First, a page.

"By the River fettered Fenrir will lie till draws nigh the doom of the Gods."This week, there was no meeting of the Helensburgh Games Club. It's in something of a crisis since numbers have plummeted and we're trying to decide what, if anything, can be done to revive it.
Instead, my sons and I played a game of SAGA at home, so at least my readers can have their regular battle report!
We set up the standard "Battle at the Ford" scenario, with 5 points-worth of troops on each side. In this game, the field is divided into two parts by a river which is only passable at 2 places (a ford and a bridge for our version). After 7 turns, the winner is the player who has the most troops on the enemy's side.
My youngest son and I took the Vikings; our plan was for the berserkers to storm the bridge, followed up by a large unit of warriors to hold the ground. In the south, the rest of our troops would line up on our side of the ford and prevent the Scots from crossing. Simple, right?
"Týr is the boldest and most courageous, and it is very much up to him who wins in battle. For men of action, he is good to invoke."With a rush, the Scots charged across the ford before the Vikings had even realised what was happening. They used their long spears to Reach, causing the first casualty of the game to the startled Norsemen.
OK, change of plan: we need to stem the flood before we're overwhelmed by the Scots' reserves!
"Falling in battle is the lot of brave men."The Viking hirdmen charged in to try to dislodge the group of Scots warriors who had already crossed the river. Although they felled a couple of the intruders, they were met with A wall of spears and all the hirdmen were slain.
At the bridge, the Vikings rushed the Scots spearmen. One warrior was slain on each side in a fairly inconclusive fight; the attackers withdrew a short way to consider their next move. This was not going the way I'd hoped, not at all!
"His own men went to battle without coats of mail and acted like mad dogs or wolves. They bit their shields and were strong as bears or bulls. They killed people, and neither fire nor iron affected them. This is called berserker rage."
"To Odin many a soul was driven,
To Odin many a rich gift given.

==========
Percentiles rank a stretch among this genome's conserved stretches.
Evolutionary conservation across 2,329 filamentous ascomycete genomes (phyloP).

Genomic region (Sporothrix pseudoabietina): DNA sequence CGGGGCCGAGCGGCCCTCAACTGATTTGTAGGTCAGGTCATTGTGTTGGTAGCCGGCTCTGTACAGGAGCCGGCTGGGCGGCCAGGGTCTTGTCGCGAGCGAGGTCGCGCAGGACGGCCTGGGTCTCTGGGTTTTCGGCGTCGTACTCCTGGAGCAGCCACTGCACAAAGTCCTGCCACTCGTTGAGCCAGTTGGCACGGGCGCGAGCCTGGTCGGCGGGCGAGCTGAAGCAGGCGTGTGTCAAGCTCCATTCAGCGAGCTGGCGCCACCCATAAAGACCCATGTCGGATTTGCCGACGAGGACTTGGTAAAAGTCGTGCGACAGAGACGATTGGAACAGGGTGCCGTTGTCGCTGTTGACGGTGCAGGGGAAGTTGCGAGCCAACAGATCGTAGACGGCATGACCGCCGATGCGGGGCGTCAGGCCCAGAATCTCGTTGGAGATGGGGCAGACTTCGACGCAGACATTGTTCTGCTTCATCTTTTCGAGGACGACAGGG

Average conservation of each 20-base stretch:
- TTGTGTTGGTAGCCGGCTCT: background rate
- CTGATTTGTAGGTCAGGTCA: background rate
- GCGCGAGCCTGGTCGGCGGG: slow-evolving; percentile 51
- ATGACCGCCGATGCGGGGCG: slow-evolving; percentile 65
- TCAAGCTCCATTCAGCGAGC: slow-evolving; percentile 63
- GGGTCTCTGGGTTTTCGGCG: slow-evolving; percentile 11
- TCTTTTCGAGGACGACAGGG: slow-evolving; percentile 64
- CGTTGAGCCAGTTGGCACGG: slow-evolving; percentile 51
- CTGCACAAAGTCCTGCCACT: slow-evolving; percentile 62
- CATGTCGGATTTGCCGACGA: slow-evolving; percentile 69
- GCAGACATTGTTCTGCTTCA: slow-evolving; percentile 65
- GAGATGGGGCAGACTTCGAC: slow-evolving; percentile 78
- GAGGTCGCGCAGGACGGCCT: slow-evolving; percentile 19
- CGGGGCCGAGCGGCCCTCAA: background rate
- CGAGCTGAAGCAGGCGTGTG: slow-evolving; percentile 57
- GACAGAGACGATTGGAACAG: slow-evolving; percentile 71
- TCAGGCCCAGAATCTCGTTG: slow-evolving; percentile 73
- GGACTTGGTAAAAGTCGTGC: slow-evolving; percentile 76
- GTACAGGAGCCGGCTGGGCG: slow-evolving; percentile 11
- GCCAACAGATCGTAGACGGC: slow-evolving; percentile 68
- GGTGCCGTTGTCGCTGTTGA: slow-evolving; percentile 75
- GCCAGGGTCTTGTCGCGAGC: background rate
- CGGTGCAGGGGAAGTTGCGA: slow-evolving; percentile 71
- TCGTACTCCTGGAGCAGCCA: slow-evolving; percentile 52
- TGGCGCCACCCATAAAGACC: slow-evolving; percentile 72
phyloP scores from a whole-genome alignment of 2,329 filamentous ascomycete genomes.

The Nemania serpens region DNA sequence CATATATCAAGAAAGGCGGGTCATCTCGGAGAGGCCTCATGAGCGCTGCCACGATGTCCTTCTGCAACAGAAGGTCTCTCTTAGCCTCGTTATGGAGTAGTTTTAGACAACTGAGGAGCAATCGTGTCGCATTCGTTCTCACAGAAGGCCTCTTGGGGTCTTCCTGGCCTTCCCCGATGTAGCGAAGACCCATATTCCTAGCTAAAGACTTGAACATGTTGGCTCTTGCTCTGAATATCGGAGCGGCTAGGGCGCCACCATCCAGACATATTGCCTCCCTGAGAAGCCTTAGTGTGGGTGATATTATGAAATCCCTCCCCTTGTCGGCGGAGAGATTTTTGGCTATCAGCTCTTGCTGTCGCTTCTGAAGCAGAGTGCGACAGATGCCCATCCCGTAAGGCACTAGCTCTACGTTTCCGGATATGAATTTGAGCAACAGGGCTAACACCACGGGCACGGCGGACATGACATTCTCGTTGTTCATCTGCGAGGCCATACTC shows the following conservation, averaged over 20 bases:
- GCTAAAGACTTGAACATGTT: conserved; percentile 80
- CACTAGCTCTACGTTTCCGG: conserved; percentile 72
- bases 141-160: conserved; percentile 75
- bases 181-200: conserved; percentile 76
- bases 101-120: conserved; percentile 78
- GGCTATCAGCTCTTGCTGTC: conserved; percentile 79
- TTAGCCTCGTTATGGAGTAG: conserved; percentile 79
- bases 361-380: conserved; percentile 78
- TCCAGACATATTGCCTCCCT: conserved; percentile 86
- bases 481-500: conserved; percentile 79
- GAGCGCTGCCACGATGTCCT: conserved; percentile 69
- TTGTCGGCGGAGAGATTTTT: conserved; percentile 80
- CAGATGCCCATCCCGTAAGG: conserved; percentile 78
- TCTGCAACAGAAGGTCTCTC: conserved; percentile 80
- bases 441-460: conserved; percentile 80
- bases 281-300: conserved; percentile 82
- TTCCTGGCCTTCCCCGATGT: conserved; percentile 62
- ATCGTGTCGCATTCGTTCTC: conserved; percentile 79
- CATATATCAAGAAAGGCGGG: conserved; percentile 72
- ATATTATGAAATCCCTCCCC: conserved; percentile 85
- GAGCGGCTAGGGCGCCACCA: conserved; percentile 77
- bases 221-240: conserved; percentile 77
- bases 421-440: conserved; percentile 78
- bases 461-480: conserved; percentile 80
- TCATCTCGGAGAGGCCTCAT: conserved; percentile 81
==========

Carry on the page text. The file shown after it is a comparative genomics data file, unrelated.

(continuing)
Loud raged the storm on battle-field,
Axe rang on helm, and sword on shield."
Casualties started to mount up on both sides - but the Scots had the better of it. They could afford to trade man for man, but the better-armoured thanes were cutting down the Viking Bondi faster than they were taking losses themselves.
"Do you see there that all our men have fallen, and it appears to me most likely now that we will be Odin’s guests in Valhalla tonight... We will never flee from our enemies but rather endure their weapons."The Scots warriors joined in as well, defeating their opposite numbers and causing the bondi to fall back and leave Leif gunnarson (the warlord) exposed. The Vikings took great pleasure in using the power of Loki to wipe out the remnants of the Scots warriors immediately after this (Loki only works on units of 3 or fewer warriors or levy; the Scots warrior unit lost a man in their victory over the bondi). So, that brings the odds down to 6 thanes and Macbheatha, the enemy warlord, against Leif and 3 bondi. Not good odds!
"Each man must at one time die. No one may escape dying that once, and it is my counsel that we not flee, but for our own part act the bravest."The warriors at the bridge surged forward, but found their way blocked by a thin line of Scots thanes. In a bloody encounter, 3 men from each side fell and the Vikings pulled back to lick their wounds.
At the start of turn 6 (of 7), the Scots had 9 victory points for figures on the opposite side of the river (1 warlord and 3 thanes) against 0 for the Vikings. The ford and the bridge are too far apart for reinforcements from one to reach the other before the end of the game.
"When the watchman of the gods shall blow the shrieking horn, the warrior sons of Othin will be summoned to the final battle."First things first: the 6 warriors at the bridge charged at their sole remaining foe. Even though the Scots thane tried to Hold the Ground, he was overwhelmed for no loss to the attackers. At least that's 6 victory points to the Vikings which cannot really be challenged.
The final act of the game was for Leif. He could have tried to chase down one or more of the Scots, but there was a risk that he would fail to kill any; this would leave the scores tied at 6 points each. Alternatively, he could cross the river himself and thus add 3 more victory points to the Viking total.
Weary and bloodstained, Leif jogged across the ford and the Vikings claimed the victory, 9 points to 6. Hogni's valour would be remembered for many a day!